LIHUE — A tentative agreement was recently reached between Lihue Airport administrators and taxi drivers who were threatening to strike if their demands for a curbside presence at the terminal continued to be ignored.
The airport’s manager, Craig Davis, met with a handful of cab drivers on Friday to hear their proposal and said he is amenable to their request for two taxi parking spaces — one at each end of the terminal — and a greeting booth near the baggage-claim area.
Davis said Monday that the drivers’ propositions at last week’s meeting sounded reasonable and that, pending an official proposal submitted in writing, he will probably grant the taxi drivers’ requests within a week.
“I didn’t have any heartburn with any verbal suggestions,” Davis said. “We’re just trying to make everyone happy. It’s a tough job.”
A draft has already been prepared and was on display at the airport taxi dispatch office on Monday. Steven Carvalho, one of the cab drivers who has helped organize the effort, said the proposal will likely be submitted to Davis’ office after all the drivers get a chance to review the page-and-a-half document.
The proposal includes four requests. Drivers are asking for one cab to be allowed to wait at the end of each terminal to “help the arriving passengers see the presence of taxi service,” as well as additional signs “to increase visibility of the taxi dispatch phone,” and a dispatcher and greeters in the arrival section of the airport “to welcome our guests with aloha spirit.”
Davis said he has already agreed to put up more signs and told drivers a work order for the project has already been submitted.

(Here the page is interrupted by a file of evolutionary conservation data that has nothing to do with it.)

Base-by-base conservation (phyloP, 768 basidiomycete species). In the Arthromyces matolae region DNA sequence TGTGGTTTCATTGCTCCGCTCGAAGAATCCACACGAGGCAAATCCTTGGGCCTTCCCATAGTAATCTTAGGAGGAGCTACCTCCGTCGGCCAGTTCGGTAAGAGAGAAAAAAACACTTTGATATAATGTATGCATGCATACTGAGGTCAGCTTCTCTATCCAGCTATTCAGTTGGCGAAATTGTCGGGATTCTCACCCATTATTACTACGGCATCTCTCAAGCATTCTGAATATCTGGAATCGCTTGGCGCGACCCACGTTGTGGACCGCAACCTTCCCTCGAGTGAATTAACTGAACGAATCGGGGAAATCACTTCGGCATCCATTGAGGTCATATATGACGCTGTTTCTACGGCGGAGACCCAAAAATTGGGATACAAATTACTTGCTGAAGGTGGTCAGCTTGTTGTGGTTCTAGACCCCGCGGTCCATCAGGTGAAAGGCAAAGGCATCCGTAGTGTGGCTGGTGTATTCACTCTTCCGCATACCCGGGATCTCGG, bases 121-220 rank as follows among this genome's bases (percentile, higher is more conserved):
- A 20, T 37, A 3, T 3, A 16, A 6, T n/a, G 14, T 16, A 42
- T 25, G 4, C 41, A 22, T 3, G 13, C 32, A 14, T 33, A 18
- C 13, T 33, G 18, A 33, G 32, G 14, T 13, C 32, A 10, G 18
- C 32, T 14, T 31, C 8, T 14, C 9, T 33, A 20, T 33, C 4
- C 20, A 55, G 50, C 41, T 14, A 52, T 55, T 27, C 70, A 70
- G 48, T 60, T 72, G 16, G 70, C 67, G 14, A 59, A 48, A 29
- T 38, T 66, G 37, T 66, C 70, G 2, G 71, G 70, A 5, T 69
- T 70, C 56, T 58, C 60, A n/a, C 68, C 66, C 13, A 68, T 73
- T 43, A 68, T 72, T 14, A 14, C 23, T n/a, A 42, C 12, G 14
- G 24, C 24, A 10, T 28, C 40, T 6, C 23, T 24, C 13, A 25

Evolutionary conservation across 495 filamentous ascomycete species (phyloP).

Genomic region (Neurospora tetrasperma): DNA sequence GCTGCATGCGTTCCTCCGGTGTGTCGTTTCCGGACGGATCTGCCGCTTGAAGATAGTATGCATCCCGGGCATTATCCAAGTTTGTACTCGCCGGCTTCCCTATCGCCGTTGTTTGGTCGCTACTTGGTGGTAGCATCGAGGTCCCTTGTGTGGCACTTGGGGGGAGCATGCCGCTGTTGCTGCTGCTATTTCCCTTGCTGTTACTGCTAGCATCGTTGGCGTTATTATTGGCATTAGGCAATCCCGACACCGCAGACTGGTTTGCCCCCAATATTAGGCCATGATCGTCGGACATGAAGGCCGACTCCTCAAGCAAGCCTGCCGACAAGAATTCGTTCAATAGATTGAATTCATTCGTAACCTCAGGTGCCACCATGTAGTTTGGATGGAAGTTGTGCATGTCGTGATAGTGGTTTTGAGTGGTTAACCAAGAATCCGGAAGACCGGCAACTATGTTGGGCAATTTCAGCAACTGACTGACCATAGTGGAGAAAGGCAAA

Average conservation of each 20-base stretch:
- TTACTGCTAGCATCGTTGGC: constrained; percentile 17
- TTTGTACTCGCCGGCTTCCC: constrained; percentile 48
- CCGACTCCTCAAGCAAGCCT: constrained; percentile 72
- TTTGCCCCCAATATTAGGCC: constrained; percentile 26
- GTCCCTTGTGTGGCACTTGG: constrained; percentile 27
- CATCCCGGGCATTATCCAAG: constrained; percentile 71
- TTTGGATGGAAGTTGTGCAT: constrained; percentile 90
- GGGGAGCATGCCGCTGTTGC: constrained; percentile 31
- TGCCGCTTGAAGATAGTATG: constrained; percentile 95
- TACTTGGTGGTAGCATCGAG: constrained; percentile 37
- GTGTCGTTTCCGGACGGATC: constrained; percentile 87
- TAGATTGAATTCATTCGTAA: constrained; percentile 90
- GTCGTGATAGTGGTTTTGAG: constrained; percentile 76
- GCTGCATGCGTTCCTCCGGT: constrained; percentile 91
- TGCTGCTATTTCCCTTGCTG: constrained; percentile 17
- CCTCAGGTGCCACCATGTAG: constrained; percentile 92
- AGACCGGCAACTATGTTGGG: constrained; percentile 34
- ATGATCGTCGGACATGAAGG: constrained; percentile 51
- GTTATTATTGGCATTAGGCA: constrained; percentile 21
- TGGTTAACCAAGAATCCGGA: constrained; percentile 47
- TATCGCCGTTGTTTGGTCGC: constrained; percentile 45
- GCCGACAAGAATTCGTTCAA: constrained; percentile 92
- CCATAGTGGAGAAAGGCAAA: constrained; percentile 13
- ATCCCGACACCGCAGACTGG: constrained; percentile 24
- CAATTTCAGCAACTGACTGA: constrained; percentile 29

“We want to give them support just like with all our tenants,” he said.
Prior to Friday’s sit-down, taxi drivers had been trying unsuccessfully for the past month to negotiate a meeting with Davis. According to Carvalho, the meeting was arranged when a group of drivers, leaving the airport office area following yet another failed attempt to speak with Davis in his office, ran into an airport official willing to listen to their complaint and act as an intermediary.
The dispute between Lihue Airport administrators and the taxi drivers dates back for years, but recent amendments to state Department of Transportation Airports Division rules to allow ride-sharing companies like Uber and Lyft to make airport pickups has prompted increasingly insistent demands from the drivers, who say their livelihood is being threatened.
Ride-share companies were allowed to start picking up customers at selected airports across the state beginning Feb. 1, and cab drivers at the Lihue Airport noticed the effects immediately. Multiple taxi dispatchers and drivers said their customer load dropped dramatically in the weeks following the rule change, and estimated they get only half the number of fares they used to before the rule change.
Taxi drivers at Lihue Airport are required to park in a lot separate from the terminal and can only pick up customers who call the airport’s dispatch service from a phone near the baggage claim. Many cab drivers feel the rule creates unnecessary expenses for taxi drivers, is inconvenient for their customers and hurts their business.
DOT officials have said the statewide policy against taxis parking at the terminal is in place to reduce congestion and allow more curb space for travelers, but many cab drivers insist the arrangement in Lihue is unique and puts them at a competitive disadvantage.
Two designated taxi parking spaces are already in place at each end of the terminal and had been used in the past until a dispute among cab drivers years ago led to an administrative decision to relegate drivers and dispatchers to a nearby parking lot.
Caleb Loehrer, staff writer, can be reached at 245-0441 or firstname.lastname@example.org.